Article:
It's also important because dealing with the Denial stage in a matter-of-fact way often leads the parents right into the next stage of grief which, unfortunately for me, is Anger. And, again, that lets me compartmentalize the interaction into one where I'm not feeling attacked, so I can do a good job of providing the parental version of "customer service."

Still, as easy as it is to realize that the stages of grief are happening to someone else, I still tend to miss it when I am going through them, myself.

I have been nursing a wet cough for a few weeks. I wasn't too worried about it, because I was checking my temperature regularly and was doing just fine. Just fine, that is, until a few days ago, when my scanning thermometer read a fever of 100.5 degrees. This prompted me to immediately take action: I went into our utilities closet and got a change of batteries, because the thermometer was obviously broken. Because I was in Denial.

When it continued to tell me I had a fever, and that the fever was getting worse, I berated my wife for going out that week for such frivolous items as food, medicine, and emergency supplies (whiskey). Because I was in Anger.

Then came the third stage: Bargaining. "I'll go to the hospital when it tops 101," I told my family. Then, "when it tops 102." When my fever hit 103.5, I entered the fourth stage, Depression. I could be seriously jacked up, here, I might spend the next few nights in a hospital.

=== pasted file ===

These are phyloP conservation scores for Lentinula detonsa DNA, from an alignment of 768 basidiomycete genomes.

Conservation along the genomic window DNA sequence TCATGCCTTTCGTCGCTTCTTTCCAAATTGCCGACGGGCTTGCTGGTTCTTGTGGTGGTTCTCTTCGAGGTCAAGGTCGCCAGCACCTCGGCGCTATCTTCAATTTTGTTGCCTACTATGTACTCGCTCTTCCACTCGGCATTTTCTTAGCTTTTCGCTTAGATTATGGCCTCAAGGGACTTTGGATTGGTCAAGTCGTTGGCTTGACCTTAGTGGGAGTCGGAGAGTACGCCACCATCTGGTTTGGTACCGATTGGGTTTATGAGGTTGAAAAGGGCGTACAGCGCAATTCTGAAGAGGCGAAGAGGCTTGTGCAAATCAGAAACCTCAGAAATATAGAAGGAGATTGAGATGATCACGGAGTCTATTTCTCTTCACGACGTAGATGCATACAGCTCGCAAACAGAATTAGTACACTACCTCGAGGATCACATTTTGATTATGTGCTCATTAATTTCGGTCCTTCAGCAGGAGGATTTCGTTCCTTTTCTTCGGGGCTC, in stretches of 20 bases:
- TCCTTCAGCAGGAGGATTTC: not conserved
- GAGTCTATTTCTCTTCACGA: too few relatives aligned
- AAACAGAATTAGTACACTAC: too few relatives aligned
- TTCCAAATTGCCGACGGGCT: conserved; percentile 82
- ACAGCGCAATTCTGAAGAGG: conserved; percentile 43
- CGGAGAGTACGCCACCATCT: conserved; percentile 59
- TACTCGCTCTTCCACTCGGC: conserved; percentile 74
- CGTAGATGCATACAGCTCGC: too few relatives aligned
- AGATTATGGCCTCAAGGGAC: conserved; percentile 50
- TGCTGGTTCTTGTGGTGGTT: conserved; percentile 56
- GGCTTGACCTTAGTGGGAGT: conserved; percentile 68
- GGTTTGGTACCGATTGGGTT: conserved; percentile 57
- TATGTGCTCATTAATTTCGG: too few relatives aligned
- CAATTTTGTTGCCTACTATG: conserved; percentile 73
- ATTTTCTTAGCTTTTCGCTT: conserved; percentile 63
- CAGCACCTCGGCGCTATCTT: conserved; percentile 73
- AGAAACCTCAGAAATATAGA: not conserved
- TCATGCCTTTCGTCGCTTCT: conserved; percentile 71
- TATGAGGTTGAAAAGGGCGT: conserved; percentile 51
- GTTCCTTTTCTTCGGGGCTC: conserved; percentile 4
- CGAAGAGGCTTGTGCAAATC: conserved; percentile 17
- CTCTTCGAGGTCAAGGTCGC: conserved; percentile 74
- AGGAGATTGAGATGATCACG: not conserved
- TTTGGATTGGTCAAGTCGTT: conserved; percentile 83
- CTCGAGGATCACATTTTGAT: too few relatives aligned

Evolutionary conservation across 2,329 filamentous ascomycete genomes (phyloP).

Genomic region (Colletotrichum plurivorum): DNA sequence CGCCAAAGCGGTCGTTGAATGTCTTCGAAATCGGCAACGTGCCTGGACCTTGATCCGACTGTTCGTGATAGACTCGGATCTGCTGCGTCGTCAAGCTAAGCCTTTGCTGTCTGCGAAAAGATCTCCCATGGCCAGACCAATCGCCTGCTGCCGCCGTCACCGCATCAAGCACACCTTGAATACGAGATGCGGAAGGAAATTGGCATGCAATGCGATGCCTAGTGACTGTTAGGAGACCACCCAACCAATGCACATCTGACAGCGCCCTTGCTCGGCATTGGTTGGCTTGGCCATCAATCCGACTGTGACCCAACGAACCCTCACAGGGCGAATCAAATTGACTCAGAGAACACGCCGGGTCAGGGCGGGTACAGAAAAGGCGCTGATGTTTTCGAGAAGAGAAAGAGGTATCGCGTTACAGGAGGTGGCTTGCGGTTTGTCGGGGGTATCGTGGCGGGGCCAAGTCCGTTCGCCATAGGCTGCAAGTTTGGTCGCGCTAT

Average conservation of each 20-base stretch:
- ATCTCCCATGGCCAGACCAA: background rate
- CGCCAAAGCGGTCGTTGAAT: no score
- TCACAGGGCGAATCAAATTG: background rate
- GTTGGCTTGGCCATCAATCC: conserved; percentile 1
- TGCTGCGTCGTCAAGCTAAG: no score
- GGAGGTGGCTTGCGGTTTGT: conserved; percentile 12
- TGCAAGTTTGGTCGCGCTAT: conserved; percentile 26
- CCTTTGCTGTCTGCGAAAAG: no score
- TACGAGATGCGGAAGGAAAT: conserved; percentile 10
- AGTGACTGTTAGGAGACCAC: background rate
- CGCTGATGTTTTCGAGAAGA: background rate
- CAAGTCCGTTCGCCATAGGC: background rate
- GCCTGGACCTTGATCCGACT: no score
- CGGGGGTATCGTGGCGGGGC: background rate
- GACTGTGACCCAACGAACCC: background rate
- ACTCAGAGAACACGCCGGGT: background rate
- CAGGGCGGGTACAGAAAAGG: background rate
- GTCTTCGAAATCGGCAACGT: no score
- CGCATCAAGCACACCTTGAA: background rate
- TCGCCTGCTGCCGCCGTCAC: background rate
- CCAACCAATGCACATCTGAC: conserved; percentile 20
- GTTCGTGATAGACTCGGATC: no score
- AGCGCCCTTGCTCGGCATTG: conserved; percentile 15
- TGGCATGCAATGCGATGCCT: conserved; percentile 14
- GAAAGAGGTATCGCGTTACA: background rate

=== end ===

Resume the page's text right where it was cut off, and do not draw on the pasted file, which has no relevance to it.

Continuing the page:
Luckily, I knew I could only wallow for a few minutes, because I had to stiffen up and hit Acceptance before my body started taking serious damage. I went to the emergency room.

The emergency room is always a downer, but these days it's especially depressing. You can't be there with your loved ones. Luckily I came at a slow time, because I was quickly given a room and intubated with fluids. Still, I grew inconsolably sad once I was hit with one of the most common triggers for depression: Realizing my phone was running low on power.

Then a notion struck me: If going through the five stages of grief got someone through death, then, logically, going through them in reverse order should get someone done with the process of healing. Right? Sure, it made perfect sense to a brain that was rocking a 103 fever.

I had already knocked out the stages of acceptance and depression, all I had to do was go through bargaining, anger, and denial, and I'd be on my way home! I quickly looked for an opportunity to bargain for something.

That came soon enough, as they needed to take a LOT of blood samples from me. I had a weird combination of symptoms, so they were checking for everything. They sent in two nurses to take six vials of blood from my veins. These nurses were perfectly nice and professional, but one was just in training to draw blood. I've got easy veins to drain: They've gotten nice and thick from years of me curling my fists into tight balls and shaking them at the sky.